"A Hauk is not a politician. There is no room in our hearts to sit in peace with those who would do any Andarion harm. We are, and will forever be, p
"A Hauk is not a politician. There is no room in our hearts to sit in peace with those who would do any Andarion harm. We are, and will forever be, protectors of our brethren, family, and home world. So long as a single War Hauk lives, no nation will defeat us. No race will dare to invade our air, lands, or sea. We will stand and we will defend.
For we are not breed of mercy and we are not breed for peace.
We are born of fury." — In honor of the Andarion heritage
I absolutely loved all the Andarion history, laws, and rituals in this book. It was fascinating, the intricacy a little mind-boggling—and all sorts of messed-up. I have to give kudos to Kenyon for the creativity that went behind the race.
But goodness, I was expecting more FURY.
Born of Fury was near the top of my 2014 most-anticipated reads because Dancer Hauk intrigued me from the very beginning of the series. Previously, the fanged, irritable hunk with red and white eyes made unease and wicked delight race down my spine with his every appearance. It's just bad to be turned on by a being so obviously not human—and who really didn't seem to trust or even like women.
Turns out, women don't like him because he's Andarion, and Andarion females don't like him either. Theirs is a proud, vain race, and Dancer's scars smack of disgrace and weakness. On top of that, he's been pledged for at least a dozen years to his late brother's widow, who blames him for her husband's death. Forget that Dancer's own mother and betrothed gave him those scars. According to Andarion culture, it's their right; they were displeased.
So this isn't about a furious warrior who hates women and gets his ass handed to him by a woman like I expected. No. Dancer avoids women. They only cause him pain and it's Andarion law that he can't touch another female while pledged. And that means he's a VIRGIN. While that made me giddy because I'm tired of man-whore MCs, I was stunned by his insecurities. They're understandable, given his history. I still adore him because he's more of a giant teddy bear than a grizzly.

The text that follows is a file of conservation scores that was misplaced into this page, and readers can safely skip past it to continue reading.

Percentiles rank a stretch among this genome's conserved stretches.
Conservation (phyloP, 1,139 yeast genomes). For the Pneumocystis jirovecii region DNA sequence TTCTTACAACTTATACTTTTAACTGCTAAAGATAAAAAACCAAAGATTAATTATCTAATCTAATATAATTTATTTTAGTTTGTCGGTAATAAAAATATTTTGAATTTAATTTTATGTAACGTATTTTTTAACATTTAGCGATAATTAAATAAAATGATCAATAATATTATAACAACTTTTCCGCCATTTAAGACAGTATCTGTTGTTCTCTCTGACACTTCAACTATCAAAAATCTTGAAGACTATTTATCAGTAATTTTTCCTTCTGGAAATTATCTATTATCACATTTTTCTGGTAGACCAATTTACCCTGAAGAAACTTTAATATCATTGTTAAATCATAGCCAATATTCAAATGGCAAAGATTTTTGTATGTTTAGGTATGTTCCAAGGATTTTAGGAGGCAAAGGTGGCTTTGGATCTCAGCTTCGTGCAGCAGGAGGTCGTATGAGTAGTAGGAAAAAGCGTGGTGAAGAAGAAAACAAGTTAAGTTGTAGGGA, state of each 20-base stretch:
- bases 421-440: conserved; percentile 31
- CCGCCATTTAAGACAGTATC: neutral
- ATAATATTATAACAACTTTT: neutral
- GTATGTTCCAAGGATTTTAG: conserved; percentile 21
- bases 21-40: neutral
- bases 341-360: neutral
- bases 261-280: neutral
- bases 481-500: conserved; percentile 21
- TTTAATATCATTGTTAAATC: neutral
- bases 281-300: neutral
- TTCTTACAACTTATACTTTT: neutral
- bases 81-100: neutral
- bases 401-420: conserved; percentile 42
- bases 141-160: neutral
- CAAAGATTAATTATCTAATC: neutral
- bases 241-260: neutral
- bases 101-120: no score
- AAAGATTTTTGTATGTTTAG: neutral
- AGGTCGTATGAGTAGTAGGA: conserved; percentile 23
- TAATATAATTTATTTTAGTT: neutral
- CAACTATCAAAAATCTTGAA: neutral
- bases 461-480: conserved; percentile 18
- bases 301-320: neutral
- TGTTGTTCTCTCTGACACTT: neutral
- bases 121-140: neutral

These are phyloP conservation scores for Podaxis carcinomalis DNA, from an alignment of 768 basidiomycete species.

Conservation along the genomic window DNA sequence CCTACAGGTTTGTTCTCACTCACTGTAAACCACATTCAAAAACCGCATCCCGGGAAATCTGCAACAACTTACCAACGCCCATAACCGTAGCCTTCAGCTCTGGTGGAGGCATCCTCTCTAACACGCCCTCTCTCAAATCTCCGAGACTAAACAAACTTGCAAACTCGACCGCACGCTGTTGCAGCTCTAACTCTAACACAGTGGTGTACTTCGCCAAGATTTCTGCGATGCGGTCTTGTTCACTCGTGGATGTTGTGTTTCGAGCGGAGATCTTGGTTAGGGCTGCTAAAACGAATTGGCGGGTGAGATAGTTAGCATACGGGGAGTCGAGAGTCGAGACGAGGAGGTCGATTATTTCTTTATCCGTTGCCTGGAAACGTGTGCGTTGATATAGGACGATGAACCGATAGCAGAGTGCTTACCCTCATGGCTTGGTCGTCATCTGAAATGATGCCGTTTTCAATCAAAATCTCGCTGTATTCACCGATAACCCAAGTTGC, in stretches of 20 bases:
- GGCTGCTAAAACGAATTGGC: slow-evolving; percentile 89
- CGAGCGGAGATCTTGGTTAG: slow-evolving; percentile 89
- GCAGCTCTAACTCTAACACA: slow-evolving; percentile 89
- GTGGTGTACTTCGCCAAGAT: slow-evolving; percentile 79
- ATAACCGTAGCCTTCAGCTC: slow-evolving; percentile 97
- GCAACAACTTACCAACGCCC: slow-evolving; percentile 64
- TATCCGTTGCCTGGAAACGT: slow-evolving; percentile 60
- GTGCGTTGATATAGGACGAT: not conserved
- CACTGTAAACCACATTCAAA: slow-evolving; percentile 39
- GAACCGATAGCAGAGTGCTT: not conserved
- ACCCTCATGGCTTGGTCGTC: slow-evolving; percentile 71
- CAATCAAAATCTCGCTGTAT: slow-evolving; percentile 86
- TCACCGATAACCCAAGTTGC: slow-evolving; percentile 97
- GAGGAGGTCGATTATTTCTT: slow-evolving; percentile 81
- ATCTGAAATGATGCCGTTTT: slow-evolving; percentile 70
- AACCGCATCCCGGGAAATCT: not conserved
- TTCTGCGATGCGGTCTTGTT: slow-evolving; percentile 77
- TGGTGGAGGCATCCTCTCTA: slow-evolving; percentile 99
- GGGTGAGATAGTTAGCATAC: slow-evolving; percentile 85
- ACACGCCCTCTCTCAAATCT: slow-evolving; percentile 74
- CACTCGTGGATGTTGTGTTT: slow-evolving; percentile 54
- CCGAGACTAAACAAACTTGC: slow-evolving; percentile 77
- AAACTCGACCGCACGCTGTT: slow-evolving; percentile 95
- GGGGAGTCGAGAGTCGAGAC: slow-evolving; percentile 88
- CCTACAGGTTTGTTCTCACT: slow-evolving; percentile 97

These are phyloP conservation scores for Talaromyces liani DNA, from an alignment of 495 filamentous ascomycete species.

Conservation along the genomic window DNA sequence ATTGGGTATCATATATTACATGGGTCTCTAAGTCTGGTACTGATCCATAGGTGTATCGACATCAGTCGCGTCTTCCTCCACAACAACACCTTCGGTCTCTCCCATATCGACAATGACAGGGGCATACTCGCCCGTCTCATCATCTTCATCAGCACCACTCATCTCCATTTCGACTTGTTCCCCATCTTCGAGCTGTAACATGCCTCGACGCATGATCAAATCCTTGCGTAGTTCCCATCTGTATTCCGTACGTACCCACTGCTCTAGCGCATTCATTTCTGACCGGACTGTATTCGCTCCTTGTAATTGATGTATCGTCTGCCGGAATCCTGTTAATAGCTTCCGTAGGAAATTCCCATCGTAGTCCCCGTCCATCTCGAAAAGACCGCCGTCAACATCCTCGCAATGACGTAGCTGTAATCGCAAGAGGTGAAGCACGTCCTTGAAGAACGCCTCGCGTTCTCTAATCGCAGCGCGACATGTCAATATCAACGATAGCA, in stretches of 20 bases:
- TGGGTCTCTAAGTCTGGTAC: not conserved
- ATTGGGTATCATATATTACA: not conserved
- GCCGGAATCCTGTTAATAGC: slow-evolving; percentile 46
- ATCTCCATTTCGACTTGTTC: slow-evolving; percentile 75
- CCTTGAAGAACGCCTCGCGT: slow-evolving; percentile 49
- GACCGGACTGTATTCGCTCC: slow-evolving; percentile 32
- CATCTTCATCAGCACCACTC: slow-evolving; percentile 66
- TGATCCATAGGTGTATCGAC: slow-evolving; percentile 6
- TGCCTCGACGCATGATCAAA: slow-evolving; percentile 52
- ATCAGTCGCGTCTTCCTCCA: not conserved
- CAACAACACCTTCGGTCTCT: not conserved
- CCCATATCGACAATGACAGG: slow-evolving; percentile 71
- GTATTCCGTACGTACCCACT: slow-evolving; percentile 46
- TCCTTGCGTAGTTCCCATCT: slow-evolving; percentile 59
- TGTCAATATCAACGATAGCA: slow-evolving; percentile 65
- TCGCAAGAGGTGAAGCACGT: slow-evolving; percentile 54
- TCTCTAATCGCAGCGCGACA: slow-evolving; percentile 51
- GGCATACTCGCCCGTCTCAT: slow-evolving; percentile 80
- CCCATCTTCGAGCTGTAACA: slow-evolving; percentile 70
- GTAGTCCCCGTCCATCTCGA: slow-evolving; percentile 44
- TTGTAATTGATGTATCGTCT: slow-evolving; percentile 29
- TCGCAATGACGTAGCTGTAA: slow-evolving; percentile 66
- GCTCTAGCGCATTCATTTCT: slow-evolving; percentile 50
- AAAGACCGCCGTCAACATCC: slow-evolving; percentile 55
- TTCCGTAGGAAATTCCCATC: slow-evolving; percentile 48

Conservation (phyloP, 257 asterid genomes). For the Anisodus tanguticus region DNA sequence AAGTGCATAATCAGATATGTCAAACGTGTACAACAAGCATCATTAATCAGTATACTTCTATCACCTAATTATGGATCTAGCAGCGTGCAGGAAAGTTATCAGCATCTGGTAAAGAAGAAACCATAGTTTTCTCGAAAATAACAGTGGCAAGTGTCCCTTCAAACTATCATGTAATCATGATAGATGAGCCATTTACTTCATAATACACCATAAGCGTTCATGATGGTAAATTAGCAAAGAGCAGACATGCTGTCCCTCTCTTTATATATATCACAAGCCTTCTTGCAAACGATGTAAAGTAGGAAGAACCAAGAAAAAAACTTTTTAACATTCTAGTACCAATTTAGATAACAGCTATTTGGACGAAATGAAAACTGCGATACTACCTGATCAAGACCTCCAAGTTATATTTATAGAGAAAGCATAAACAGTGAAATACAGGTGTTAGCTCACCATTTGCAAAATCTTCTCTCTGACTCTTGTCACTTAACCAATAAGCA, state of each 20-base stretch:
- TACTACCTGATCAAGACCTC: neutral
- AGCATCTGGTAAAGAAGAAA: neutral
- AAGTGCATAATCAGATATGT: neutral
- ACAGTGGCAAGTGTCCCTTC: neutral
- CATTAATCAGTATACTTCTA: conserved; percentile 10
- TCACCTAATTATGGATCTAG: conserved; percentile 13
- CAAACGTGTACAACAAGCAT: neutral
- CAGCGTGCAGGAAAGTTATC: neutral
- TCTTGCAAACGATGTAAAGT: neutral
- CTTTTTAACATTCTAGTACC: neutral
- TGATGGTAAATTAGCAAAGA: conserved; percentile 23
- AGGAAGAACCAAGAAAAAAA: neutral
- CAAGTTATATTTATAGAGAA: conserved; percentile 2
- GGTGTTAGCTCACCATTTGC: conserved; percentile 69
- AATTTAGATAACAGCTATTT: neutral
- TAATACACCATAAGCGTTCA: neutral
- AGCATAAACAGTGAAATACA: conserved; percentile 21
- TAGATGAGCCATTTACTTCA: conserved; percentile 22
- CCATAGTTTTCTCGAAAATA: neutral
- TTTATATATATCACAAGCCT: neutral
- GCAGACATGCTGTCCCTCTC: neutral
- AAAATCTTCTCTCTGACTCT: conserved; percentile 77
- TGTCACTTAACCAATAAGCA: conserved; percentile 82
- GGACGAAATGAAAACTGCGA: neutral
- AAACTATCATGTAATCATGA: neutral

But he was a little too soft for my liking and expectations. I didn't feel or see his ruthlessness to balance his tender side. He is a formidable badass on his own, but when it comes to that protector instinct, the kind that makes you shake in your boots with his accompanying powerful, enraged roar as he fights for others ... well, both the feeling and the roar were strangely absent.
Maybe it's because Sumi is an assassin and can fight with the best of them. She doesn't need rescuing. She's actually saving him and even combats for her right to have him. Dancer can't show his fury at all on her behalf (let alone his own). It's a no-win situation for expectations made from the book title. And while I'm so glad we have a strong female MC, sometimes I wasn't convinced in her ability. She's too sweet. It threw me off. I didn't feel the killing edge expected of a top-dog League assassin.
Likewise, I wasn't feeling the romance. It was ... sweet, but nothing extraordinary or different.
The other relationships were great, most of the time. The entire Sentella family is involved, bonds grow deeper among the young and old generations, and new ones are made. But, yikes, much of the banter was cheesy and the conversations overdone. We understand how close these men and women are. No need to hit it us with the slapstick.
Also, there weren't the explosive battles I was itching for. But the war between the League and the Sentella forges on. More worlds and races are banding together.
I didn't like this installment as much as I'd hoped. My expectations might have been too high. I'm still looking forward to more on the inter galaxy war, though—and Fain Hauk's book, which the female MC isn't mentioned in the summary yet, but I'm hoping his match is Galene Batur, the current commander of the Andarion armada. Let's cross our blades and hope she's as badass as her rank demands. ...more